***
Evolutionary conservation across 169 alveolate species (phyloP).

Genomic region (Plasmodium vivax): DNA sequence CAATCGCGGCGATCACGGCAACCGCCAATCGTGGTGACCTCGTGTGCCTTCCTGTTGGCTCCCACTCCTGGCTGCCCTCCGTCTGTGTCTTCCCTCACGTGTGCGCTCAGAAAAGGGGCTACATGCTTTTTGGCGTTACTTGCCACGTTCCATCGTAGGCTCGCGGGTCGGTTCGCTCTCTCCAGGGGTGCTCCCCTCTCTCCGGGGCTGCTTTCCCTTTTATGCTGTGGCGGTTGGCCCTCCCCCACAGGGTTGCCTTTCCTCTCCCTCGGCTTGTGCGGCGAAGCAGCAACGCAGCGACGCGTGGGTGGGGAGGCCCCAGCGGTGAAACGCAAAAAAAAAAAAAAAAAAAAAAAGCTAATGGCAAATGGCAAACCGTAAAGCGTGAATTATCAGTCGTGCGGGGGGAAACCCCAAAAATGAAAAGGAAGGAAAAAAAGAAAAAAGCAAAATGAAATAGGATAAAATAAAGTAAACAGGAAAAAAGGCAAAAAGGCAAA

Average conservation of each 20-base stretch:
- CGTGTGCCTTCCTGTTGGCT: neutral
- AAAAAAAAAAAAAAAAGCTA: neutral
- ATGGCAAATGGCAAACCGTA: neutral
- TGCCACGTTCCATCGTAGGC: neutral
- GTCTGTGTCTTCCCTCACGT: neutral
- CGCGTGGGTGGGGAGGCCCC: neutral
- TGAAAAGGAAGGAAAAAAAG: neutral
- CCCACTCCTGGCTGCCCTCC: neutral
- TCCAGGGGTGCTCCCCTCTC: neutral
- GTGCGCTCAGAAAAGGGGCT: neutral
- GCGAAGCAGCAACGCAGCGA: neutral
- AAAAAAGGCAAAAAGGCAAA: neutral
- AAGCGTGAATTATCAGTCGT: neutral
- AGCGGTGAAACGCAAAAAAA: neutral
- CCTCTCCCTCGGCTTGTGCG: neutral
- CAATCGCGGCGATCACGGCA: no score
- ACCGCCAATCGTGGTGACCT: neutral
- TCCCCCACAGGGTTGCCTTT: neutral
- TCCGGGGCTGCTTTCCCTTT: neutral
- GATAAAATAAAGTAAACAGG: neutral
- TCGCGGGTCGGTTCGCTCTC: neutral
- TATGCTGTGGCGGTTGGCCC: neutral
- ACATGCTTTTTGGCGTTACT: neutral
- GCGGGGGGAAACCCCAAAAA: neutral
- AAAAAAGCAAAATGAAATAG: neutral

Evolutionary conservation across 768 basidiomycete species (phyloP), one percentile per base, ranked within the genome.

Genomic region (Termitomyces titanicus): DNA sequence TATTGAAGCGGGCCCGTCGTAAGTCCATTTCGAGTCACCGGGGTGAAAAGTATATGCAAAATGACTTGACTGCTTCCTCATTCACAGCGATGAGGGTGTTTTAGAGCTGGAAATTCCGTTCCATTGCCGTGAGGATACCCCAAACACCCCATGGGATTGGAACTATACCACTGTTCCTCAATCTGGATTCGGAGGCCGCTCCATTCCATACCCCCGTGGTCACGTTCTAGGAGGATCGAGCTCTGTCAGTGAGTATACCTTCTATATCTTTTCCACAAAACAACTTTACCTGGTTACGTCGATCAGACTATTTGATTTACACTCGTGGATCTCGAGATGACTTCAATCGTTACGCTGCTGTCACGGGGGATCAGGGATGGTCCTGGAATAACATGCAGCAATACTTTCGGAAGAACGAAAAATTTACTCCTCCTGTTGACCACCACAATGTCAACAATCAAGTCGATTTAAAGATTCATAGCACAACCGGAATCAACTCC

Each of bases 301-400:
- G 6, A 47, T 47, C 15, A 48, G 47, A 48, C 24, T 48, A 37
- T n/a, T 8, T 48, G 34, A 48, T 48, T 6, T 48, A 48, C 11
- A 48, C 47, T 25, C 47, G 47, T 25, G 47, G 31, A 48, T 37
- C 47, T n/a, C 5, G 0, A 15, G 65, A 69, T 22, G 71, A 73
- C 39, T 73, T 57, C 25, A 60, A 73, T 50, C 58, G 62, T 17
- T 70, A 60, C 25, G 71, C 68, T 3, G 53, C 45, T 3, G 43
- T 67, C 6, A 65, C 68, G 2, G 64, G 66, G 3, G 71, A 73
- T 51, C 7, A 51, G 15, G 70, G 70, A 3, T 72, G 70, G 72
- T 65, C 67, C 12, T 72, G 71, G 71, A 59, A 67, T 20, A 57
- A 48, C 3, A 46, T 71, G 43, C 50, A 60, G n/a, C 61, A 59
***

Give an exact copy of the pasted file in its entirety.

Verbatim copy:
Evolutionary conservation across 169 alveolate species (phyloP).

Genomic region (Plasmodium vivax): DNA sequence CAATCGCGGCGATCACGGCAACCGCCAATCGTGGTGACCTCGTGTGCCTTCCTGTTGGCTCCCACTCCTGGCTGCCCTCCGTCTGTGTCTTCCCTCACGTGTGCGCTCAGAAAAGGGGCTACATGCTTTTTGGCGTTACTTGCCACGTTCCATCGTAGGCTCGCGGGTCGGTTCGCTCTCTCCAGGGGTGCTCCCCTCTCTCCGGGGCTGCTTTCCCTTTTATGCTGTGGCGGTTGGCCCTCCCCCACAGGGTTGCCTTTCCTCTCCCTCGGCTTGTGCGGCGAAGCAGCAACGCAGCGACGCGTGGGTGGGGAGGCCCCAGCGGTGAAACGCAAAAAAAAAAAAAAAAAAAAAAAGCTAATGGCAAATGGCAAACCGTAAAGCGTGAATTATCAGTCGTGCGGGGGGAAACCCCAAAAATGAAAAGGAAGGAAAAAAAGAAAAAAGCAAAATGAAATAGGATAAAATAAAGTAAACAGGAAAAAAGGCAAAAAGGCAAA

Average conservation of each 20-base stretch:
- CGTGTGCCTTCCTGTTGGCT: neutral
- AAAAAAAAAAAAAAAAGCTA: neutral
- ATGGCAAATGGCAAACCGTA: neutral
- TGCCACGTTCCATCGTAGGC: neutral
- GTCTGTGTCTTCCCTCACGT: neutral
- CGCGTGGGTGGGGAGGCCCC: neutral
- TGAAAAGGAAGGAAAAAAAG: neutral
- CCCACTCCTGGCTGCCCTCC: neutral
- TCCAGGGGTGCTCCCCTCTC: neutral
- GTGCGCTCAGAAAAGGGGCT: neutral
- GCGAAGCAGCAACGCAGCGA: neutral
- AAAAAAGGCAAAAAGGCAAA: neutral
- AAGCGTGAATTATCAGTCGT: neutral
- AGCGGTGAAACGCAAAAAAA: neutral
- CCTCTCCCTCGGCTTGTGCG: neutral
- CAATCGCGGCGATCACGGCA: no score
- ACCGCCAATCGTGGTGACCT: neutral
- TCCCCCACAGGGTTGCCTTT: neutral
- TCCGGGGCTGCTTTCCCTTT: neutral
- GATAAAATAAAGTAAACAGG: neutral
- TCGCGGGTCGGTTCGCTCTC: neutral
- TATGCTGTGGCGGTTGGCCC: neutral
- ACATGCTTTTTGGCGTTACT: neutral
- GCGGGGGGAAACCCCAAAAA: neutral
- AAAAAAGCAAAATGAAATAG: neutral

Evolutionary conservation across 768 basidiomycete species (phyloP), one percentile per base, ranked within the genome.

Genomic region (Termitomyces titanicus): DNA sequence TATTGAAGCGGGCCCGTCGTAAGTCCATTTCGAGTCACCGGGGTGAAAAGTATATGCAAAATGACTTGACTGCTTCCTCATTCACAGCGATGAGGGTGTTTTAGAGCTGGAAATTCCGTTCCATTGCCGTGAGGATACCCCAAACACCCCATGGGATTGGAACTATACCACTGTTCCTCAATCTGGATTCGGAGGCCGCTCCATTCCATACCCCCGTGGTCACGTTCTAGGAGGATCGAGCTCTGTCAGTGAGTATACCTTCTATATCTTTTCCACAAAACAACTTTACCTGGTTACGTCGATCAGACTATTTGATTTACACTCGTGGATCTCGAGATGACTTCAATCGTTACGCTGCTGTCACGGGGGATCAGGGATGGTCCTGGAATAACATGCAGCAATACTTTCGGAAGAACGAAAAATTTACTCCTCCTGTTGACCACCACAATGTCAACAATCAAGTCGATTTAAAGATTCATAGCACAACCGGAATCAACTCC

Each of bases 301-400:
- G 6, A 47, T 47, C 15, A 48, G 47, A 48, C 24, T 48, A 37
- T n/a, T 8, T 48, G 34, A 48, T 48, T 6, T 48, A 48, C 11
- A 48, C 47, T 25, C 47, G 47, T 25, G 47, G 31, A 48, T 37
- C 47, T n/a, C 5, G 0, A 15, G 65, A 69, T 22, G 71, A 73
- C 39, T 73, T 57, C 25, A 60, A 73, T 50, C 58, G 62, T 17
- T 70, A 60, C 25, G 71, C 68, T 3, G 53, C 45, T 3, G 43
- T 67, C 6, A 65, C 68, G 2, G 64, G 66, G 3, G 71, A 73
- T 51, C 7, A 51, G 15, G 70, G 70, A 3, T 72, G 70, G 72
- T 65, C 67, C 12, T 72, G 71, G 71, A 59, A 67, T 20, A 57
- A 48, C 3, A 46, T 71, G 43, C 50, A 60, G n/a, C 61, A 59